Years later Rachel is moving back to the city and, unbelievably, picking up a job at Howling Books. But nothing is the same as when she left because her brother Cal drowned months ago. She knows she isn’t the girl she was before–failing Year 12 and abandoning her dream of becoming a marine biologist prove that well enough. But she isn’t sure how she can be anything else when her brother is gone.

All Henry knows is that his best friend is back and, he hopes, willing to pick up their friendship where they left off. Henry could use a friend right now. He is perfectly content working in the family bookshop, hunting for secondhand books to buy and living upstairs with his father and his younger sister George. Henry’s comfortable world is shattered when his girlfriend dumps him and his parents start arguing about selling the bookshop. With everything changing, Henry’s perfect if unambitious future is threatened.

Howling Books is filled with memories in used books, love letters, and messages exchanged through the shop’s Letter Library. As she rediscovers the bookstore and the boy she left behind, Rachel realizes that is is possible to breathe and keep going even when everything feels broken. She and Henry both begin to understand that second chances can be as beautiful as new beginnings in Words in Deep Blue (2017) by Cath Crowley.

Crowley explores familiar themes of grief and reclaiming what was lost. Words in Deep Blue alternates between Rachel and Henry’s first person narrations. The lighthearted banter and romance of this story belie the deep melancholy and sadness that has settled over Rachel like a shroud after her brother’s death. Rachel’s pragmatic and introspective tone contrasts well with Henry’s more boisterous narration filled with references to books and poetry.

Rachel and Henry’s fragile relationship mends itself in front of the backdrop of the bookstore and its own uncertain fate. As Rachel works to catalog the notes and memories in the shop’s Letter Library other stories unfold and reveal secrets about longtime customers, Henry’s sister George, and even Rachel’s brother. These threads come together by the end of Words in Deep Blue in a neat but ultimately bittersweet conclusion as Rachel and Henry realize that some losses cannot be avoided.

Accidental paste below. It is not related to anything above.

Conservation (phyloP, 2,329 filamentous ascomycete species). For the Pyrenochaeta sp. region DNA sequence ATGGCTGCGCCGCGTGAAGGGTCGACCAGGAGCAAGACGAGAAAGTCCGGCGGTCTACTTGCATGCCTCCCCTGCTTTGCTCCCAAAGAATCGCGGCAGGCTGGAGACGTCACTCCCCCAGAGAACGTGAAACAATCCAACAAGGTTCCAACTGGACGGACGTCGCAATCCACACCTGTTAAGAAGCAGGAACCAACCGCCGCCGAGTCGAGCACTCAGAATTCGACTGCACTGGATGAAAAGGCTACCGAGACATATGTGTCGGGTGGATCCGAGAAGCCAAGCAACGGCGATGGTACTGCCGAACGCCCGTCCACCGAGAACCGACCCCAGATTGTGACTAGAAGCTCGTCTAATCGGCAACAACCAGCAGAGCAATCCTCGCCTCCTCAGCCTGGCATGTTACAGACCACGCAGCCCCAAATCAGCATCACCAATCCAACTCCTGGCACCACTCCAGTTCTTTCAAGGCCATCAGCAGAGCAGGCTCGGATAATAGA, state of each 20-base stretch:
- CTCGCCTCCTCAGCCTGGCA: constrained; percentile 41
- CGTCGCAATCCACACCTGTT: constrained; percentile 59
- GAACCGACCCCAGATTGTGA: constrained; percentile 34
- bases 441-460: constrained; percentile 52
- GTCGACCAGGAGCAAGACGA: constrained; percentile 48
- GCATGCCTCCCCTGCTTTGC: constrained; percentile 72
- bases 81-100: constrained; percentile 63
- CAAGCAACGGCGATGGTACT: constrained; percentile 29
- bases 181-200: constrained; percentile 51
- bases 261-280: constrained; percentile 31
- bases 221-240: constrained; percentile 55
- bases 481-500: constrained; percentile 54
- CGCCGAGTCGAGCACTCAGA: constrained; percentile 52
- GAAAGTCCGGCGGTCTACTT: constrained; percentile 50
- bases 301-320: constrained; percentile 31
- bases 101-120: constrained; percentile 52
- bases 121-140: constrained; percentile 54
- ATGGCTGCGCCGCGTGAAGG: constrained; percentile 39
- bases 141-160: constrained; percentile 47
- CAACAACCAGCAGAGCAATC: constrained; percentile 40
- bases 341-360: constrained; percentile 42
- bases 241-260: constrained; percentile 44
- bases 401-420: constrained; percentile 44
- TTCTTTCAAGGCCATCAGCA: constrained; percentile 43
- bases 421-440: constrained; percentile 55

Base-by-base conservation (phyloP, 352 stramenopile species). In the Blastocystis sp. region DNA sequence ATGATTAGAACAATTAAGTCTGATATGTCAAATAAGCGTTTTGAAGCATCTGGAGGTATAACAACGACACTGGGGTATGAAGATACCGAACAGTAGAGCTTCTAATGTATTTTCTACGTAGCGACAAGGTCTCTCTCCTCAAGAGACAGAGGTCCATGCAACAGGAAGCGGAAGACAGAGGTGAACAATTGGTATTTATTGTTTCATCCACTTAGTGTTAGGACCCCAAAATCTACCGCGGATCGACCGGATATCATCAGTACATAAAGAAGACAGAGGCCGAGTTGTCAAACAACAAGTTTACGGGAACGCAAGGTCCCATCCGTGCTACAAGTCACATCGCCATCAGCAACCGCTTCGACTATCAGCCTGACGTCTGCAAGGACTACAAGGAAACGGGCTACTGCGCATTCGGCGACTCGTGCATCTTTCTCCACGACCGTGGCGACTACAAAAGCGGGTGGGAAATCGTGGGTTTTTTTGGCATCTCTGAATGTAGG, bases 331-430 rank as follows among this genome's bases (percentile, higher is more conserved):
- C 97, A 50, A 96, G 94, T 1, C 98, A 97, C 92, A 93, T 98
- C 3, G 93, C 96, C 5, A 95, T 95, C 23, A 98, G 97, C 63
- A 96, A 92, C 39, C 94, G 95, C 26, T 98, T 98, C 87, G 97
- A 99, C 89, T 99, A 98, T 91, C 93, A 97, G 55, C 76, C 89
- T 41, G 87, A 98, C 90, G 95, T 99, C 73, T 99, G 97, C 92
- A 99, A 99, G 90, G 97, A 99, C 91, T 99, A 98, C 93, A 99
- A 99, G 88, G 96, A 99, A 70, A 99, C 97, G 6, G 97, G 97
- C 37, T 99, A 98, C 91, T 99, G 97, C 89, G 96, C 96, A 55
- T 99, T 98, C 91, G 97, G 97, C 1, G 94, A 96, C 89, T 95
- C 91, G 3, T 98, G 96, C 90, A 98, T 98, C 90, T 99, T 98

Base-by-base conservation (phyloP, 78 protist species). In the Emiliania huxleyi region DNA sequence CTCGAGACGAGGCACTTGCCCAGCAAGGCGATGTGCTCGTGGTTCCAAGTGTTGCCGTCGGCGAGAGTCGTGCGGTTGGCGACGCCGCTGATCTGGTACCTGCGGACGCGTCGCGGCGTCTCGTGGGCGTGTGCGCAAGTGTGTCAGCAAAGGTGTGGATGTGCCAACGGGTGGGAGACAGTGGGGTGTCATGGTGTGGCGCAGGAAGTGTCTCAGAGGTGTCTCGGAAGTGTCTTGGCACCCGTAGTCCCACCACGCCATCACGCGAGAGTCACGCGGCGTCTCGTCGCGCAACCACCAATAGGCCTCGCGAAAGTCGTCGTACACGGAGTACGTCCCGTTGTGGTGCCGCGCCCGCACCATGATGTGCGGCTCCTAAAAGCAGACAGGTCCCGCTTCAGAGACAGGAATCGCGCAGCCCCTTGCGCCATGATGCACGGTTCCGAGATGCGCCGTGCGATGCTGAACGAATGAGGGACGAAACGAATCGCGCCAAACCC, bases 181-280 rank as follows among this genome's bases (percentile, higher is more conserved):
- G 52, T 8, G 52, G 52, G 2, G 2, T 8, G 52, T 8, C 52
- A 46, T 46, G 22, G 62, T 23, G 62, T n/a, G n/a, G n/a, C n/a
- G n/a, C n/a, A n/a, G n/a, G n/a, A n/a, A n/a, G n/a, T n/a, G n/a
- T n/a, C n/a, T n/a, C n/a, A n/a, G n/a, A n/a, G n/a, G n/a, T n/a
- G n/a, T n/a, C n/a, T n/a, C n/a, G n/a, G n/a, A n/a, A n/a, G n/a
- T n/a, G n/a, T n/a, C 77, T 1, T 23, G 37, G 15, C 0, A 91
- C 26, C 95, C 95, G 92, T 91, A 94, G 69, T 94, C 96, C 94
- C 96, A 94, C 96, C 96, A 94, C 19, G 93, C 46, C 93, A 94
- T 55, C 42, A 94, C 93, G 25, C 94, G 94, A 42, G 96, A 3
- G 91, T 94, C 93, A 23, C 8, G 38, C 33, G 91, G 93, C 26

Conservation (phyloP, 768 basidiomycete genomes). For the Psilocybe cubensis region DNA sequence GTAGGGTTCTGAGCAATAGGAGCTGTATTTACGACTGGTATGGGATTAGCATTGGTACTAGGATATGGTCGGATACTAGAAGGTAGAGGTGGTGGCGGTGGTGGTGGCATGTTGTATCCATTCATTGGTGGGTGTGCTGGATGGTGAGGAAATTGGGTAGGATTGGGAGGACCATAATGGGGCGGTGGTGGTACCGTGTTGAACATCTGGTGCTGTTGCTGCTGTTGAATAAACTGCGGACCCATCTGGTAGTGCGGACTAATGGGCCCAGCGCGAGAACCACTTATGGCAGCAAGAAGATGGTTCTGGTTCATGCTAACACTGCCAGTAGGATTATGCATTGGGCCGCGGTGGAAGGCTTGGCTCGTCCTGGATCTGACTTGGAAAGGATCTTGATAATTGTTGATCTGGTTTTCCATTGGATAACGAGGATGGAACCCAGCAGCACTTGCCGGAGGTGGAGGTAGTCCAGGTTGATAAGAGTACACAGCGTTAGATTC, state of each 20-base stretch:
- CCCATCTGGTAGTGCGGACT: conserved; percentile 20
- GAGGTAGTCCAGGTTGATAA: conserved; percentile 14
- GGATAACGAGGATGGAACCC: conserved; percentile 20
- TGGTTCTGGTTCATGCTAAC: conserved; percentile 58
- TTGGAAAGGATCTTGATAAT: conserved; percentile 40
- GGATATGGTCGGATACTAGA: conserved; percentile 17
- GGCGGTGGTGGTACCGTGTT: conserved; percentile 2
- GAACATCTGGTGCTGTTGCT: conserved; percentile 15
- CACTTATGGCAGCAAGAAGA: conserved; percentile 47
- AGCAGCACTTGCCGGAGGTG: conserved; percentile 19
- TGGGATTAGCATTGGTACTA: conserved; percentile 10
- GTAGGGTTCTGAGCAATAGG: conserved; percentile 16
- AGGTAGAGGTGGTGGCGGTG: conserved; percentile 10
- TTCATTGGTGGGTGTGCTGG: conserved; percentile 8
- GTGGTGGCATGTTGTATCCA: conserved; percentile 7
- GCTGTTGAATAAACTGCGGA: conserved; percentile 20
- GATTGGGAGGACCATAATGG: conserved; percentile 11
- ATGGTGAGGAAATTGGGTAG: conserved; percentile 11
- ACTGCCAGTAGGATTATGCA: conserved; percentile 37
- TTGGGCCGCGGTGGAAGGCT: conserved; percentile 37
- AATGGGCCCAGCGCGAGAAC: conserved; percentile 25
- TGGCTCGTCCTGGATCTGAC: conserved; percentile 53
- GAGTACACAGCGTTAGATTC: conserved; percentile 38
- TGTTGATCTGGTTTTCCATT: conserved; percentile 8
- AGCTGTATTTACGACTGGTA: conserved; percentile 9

The scope of the plot leaves little room in this slim novel for fully realized characters but the sketches readers do receive are more than enough to make this story crackle with potential. The evocative setting, particularly the world within Howling Books, adds another dimension to this story. Words in Deep Blue is a thoughtful story about healing and reunions as well as memory and salvaging that which is lost–whether it’s a beloved person or a cherished place. Recommended.

Possible Pairings: What to Say Next by Julie Buxbaum, The Careful Undressing of Love by Corey Ann Haydu, The Fashion Committee by Susan Juby, The Last Time We Were Us by Leah Konen, Drawing the Ocean by Carolyn MacCullough, This Adventure Ends by Emma Mills, Flannery by Lisa Moore, The Square Root of Summer by Harriet Reuter Hapgood, Nice Try, Jane Sinner by Lianne Oelke, Places No One Knows by Brenna Yovanoff

Everything I Learned From Reading Contemporary YA for One Month

Everything I learned from Reading Contemporary YA for One Month with a stack of booksHere, in no particular order, is everything I learned from reading contemporary YA novels for the better part of one month:

  1. A lot of teens want to go to Stanford. Not all of them will get in.
  2. You can love your best friend or hate your best friend or actually be in love with your best friend. You still won’t end up at the same college.
  3. Colleges no longer send out acceptance letters in big envelopes or rejections in little envelopes. It’s all digital. Except when it isn’t and someone frames a rejection letter to stay humble. Then it might be analog.
  4. If two teens are involved romantically and over eighteen they will have sex (or come close anyway).
  5. You can’t buy love or happiness, but you can win the lottery.
  6. It is a truth universally acknowledged that if a girl’s father is a mechanic she will know more about cars than her love interest.
  7. You can have widowed or divorced parents but you cannot have a daughter living with her single mother. Same goes for sons living with single fathers.